Just to confirm I have no prejudice against producers who choose to launch first in the Mother City before daring the Big Smoke, my comments on John Loubser’s magisterial Magna Carta that appear in this week’s Financial Mail.
A luxury yacht is the ultimate status symbol for conspicuous consumption. And once acquired, the most pressing issue is what to drink as you perch on a bar stool made from whale foreskin like Aristotle Onassis, gazing at pink porpoises playing in the Aegean.
While Graham Beck may have recently sold his Princess Yachts business to luxury goods combine Louis Vuitton Moët Hennessey for squillions, he has retained the best part of the cruising experience – sipping Steenberg Magna Carta 2007. This stellar white blend is made on the Constantia Valley property and oldest wine farm in SA Beck bought from Adrian Gardiner back in 2005. If you need to ask the price, don’t bother – you can’t afford it.
It’s not cheap and those looking for an arbitrage opportunity should rather buy bottles of Steenberg Reserve Sauvignon Blanc 2007 for R131 and Steenberg Sémillon 2007 for R145 and mix them in the ratio 3:2 to get the idea. Serious shoppers can snap up the Steenberg White Savage 2007 sold at last year’s Cape Winemaker’s Guide Auction at an average price of R350 but changing hands at under R100 according to WINE editor Christian Eedes, the mismark of the season.
But Magna Carta is far more than a mixture of Sauvignon and Sémillon, it’s an idea rather like its medieval namesake that made Kings answerable to the law, an idea worth reintroducing. Scarce – 500 six packs is the total production and being the maiden vintage with a 10-15 drinking lifetime stretched out ahead of it – worth every penny.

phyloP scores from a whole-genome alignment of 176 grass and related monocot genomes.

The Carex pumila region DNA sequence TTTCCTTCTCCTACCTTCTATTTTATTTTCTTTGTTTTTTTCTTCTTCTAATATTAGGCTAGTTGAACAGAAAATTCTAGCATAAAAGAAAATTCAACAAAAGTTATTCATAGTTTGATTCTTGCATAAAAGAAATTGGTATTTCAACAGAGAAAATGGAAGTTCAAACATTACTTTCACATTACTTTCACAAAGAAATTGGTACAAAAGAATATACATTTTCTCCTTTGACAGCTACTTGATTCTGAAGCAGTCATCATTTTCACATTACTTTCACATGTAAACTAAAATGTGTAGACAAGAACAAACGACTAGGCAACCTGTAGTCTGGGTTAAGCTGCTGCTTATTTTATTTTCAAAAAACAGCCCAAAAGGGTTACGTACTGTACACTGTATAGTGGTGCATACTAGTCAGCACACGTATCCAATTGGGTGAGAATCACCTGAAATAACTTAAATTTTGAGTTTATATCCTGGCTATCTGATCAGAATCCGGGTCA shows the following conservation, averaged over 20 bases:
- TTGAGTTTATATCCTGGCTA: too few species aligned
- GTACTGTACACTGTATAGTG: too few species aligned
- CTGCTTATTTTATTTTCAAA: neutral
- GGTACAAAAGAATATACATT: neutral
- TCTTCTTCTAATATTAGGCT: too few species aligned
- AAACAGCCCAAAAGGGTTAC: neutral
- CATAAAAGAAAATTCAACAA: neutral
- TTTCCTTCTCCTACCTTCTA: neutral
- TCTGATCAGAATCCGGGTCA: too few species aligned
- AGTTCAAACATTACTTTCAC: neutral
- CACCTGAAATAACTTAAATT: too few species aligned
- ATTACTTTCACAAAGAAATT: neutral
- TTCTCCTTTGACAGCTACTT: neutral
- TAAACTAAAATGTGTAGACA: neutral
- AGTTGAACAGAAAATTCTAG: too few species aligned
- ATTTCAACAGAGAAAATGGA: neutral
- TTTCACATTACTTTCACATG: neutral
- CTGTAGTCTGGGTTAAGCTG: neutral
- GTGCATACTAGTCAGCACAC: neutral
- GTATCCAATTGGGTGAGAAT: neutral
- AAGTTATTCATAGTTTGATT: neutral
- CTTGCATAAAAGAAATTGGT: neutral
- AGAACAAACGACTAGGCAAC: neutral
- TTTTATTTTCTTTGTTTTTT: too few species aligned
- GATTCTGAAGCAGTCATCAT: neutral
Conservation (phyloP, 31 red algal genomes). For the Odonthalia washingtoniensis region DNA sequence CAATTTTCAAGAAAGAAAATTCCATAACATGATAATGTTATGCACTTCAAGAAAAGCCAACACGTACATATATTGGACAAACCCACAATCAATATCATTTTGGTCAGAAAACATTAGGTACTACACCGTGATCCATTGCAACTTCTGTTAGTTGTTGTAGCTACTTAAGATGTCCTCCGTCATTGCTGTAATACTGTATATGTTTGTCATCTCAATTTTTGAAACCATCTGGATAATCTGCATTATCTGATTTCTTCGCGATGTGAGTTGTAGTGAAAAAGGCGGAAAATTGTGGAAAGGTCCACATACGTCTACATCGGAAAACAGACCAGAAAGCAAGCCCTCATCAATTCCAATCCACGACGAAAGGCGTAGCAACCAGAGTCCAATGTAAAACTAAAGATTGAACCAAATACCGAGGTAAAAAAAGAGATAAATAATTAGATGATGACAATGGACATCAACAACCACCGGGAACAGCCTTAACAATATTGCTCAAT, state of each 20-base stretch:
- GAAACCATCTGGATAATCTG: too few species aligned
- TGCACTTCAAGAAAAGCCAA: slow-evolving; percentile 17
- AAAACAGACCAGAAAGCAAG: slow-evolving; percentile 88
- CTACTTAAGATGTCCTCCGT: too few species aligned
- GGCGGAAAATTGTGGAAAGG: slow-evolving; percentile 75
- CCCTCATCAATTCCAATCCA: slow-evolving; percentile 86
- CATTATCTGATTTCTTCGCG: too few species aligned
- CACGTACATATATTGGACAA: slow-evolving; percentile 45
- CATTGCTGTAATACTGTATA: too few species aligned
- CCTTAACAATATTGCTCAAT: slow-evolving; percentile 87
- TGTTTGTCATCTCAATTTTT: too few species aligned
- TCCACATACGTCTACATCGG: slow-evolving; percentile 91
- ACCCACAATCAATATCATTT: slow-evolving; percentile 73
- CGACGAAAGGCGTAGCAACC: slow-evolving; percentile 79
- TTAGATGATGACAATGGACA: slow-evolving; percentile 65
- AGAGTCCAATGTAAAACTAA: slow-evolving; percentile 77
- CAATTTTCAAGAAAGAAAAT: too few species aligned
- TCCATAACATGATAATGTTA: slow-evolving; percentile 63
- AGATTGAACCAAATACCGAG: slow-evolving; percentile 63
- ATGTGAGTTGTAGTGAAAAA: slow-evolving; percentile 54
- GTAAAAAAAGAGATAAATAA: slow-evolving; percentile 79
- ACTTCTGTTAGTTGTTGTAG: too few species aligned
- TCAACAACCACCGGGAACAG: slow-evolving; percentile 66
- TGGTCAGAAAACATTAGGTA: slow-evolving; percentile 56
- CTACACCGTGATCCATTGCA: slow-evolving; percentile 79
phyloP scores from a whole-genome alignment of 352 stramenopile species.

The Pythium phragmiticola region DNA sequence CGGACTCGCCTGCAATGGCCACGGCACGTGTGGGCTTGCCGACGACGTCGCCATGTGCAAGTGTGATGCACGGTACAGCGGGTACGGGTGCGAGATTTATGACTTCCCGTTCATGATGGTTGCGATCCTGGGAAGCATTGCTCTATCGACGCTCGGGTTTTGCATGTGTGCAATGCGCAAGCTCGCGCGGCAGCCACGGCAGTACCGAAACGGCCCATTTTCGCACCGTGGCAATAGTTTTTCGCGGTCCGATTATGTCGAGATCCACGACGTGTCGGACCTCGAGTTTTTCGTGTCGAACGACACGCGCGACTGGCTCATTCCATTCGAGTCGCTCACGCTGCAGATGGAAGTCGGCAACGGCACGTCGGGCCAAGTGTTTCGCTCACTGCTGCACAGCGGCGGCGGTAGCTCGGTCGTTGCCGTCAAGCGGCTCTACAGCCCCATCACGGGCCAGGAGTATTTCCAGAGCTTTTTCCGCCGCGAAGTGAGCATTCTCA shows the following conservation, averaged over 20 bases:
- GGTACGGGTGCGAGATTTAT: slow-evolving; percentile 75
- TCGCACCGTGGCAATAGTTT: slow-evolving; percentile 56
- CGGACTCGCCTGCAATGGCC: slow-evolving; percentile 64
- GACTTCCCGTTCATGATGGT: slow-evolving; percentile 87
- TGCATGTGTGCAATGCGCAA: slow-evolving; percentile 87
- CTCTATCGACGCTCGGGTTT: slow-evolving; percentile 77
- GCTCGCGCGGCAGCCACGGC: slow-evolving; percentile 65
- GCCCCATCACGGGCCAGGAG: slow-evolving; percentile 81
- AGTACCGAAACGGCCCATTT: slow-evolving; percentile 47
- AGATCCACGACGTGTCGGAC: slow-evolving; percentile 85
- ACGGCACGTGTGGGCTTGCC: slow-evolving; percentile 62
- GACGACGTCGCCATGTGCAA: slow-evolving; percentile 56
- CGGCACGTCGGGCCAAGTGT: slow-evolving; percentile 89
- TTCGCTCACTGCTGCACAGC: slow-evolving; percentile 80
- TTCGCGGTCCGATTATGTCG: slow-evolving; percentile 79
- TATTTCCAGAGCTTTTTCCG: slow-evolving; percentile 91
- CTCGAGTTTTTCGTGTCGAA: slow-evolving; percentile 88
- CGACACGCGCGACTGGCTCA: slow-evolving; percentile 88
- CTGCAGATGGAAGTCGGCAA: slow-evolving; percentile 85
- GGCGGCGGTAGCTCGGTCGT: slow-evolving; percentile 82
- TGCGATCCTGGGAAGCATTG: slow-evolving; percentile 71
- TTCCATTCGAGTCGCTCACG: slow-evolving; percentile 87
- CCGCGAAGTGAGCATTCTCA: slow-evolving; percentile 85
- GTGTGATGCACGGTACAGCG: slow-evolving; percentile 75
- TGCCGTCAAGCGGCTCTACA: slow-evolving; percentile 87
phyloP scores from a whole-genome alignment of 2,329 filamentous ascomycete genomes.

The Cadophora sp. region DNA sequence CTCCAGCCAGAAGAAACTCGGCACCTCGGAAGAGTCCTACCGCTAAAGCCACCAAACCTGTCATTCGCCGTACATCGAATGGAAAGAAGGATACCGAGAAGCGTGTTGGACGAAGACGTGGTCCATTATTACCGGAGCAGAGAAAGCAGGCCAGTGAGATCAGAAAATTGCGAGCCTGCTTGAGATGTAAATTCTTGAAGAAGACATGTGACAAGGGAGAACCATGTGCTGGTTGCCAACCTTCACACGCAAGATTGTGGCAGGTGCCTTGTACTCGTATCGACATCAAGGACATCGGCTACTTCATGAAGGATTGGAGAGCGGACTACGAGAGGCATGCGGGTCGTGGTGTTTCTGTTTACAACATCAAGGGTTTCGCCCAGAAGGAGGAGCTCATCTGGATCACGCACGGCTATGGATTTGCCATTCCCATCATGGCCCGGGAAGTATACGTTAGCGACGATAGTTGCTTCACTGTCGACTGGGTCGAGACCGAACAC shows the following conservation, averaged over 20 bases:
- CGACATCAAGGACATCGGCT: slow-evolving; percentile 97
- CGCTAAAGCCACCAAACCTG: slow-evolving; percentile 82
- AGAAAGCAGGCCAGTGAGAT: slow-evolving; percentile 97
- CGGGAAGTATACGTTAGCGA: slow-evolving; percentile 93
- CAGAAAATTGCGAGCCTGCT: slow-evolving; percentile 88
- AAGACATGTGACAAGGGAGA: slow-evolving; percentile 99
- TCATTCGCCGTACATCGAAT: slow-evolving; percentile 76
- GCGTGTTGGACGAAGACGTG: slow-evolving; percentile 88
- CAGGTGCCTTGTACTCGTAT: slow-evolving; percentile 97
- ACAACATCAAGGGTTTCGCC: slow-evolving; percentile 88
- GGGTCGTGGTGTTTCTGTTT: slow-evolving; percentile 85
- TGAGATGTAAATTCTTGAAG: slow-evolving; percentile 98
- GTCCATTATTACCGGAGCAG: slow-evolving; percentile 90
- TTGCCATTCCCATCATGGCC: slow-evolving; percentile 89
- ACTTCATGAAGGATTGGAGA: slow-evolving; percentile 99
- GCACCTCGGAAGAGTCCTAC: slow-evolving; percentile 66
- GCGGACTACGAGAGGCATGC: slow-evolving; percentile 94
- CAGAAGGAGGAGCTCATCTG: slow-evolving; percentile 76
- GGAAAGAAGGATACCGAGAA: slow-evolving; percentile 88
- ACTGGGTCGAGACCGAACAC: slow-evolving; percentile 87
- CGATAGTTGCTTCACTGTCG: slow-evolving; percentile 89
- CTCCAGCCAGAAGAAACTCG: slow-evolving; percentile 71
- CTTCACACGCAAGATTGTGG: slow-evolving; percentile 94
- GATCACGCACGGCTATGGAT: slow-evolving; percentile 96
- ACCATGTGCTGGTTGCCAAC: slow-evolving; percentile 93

Steenberg supremo John Loubser reports it costs Beck R20 000 to grow a ton of grapes – up from R13K after strong winds blew 40% off the buds off the vine.
In addition to the juice, you get a seriously imported bottle, 49mm cork from Amorim and a designer label which perversely makes no mention of Steenberg. You have to turn the bottle around to find out what it is. As Loubser notes “the back label is legally the front label” while the front is just two words: Magna Carta and a vintage declaration in Latin. If you can’t decode it, you’re not educated enough to drink the contents. The box doesn’t give much more away either: three words, one on each face: “seduce”, “dare” and “inspire” which sounds like Paris Hilton was a consultant and she’s not cheap (sic).
The launch of Magna Carta is Steenberg reclaiming old ground. When owned by mining giant JCI before Brett Kebble appeared on the scene, Steenberg had a flagship blend of Sauvignon Blanc and Sémillon called Catharina White between 1996 and 2001. The brand bombed, as Loubser notes “it was too early, there was no interest from the public.”
Wine show triumphs of Vergelegen White and Duncan Savage’s unpronounceable Isliedh have breathed fresh life into the white blend argument. Over an extended dinner at Thomas Maxwell Bistro in Parkmore, faced with the wine I got an attack of the S’s “serious, not showy, great structure and sophistication.” If you want to make up your own mind, Balducci’s at the Waterfront sell glass fulls for R250.